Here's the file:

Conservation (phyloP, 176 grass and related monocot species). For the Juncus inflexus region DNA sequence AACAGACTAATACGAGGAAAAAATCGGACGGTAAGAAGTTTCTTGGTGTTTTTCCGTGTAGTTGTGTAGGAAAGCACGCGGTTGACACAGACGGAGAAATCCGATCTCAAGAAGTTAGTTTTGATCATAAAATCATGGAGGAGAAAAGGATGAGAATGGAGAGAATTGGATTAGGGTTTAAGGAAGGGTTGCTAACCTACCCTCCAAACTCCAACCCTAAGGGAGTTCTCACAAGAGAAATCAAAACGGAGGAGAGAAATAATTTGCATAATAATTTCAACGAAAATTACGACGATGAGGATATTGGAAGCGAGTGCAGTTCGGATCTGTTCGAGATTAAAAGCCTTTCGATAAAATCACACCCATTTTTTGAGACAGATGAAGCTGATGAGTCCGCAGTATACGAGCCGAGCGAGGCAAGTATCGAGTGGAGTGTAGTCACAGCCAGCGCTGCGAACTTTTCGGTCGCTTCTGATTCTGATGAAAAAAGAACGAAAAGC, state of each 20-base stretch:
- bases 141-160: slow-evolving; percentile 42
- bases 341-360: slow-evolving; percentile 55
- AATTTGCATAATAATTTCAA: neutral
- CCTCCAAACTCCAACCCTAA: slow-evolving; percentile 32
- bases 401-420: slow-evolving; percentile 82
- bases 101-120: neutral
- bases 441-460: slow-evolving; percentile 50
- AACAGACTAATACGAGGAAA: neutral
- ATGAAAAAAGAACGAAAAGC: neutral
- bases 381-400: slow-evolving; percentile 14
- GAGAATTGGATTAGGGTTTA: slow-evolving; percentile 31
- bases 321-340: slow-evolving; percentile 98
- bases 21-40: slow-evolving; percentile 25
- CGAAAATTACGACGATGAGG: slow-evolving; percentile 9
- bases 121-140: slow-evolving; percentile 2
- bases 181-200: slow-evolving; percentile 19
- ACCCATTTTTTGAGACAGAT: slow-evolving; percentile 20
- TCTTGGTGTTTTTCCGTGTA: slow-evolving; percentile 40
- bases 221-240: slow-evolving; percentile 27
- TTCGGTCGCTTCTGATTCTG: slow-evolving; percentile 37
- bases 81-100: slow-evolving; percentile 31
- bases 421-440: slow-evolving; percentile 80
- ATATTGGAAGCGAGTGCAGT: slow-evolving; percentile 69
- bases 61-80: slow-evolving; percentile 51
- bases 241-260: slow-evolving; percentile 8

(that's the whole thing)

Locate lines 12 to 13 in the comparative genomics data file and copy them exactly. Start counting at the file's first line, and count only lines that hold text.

- GAGAATTGGATTAGGGTTTA: slow-evolving; percentile 31
- bases 321-340: slow-evolving; percentile 98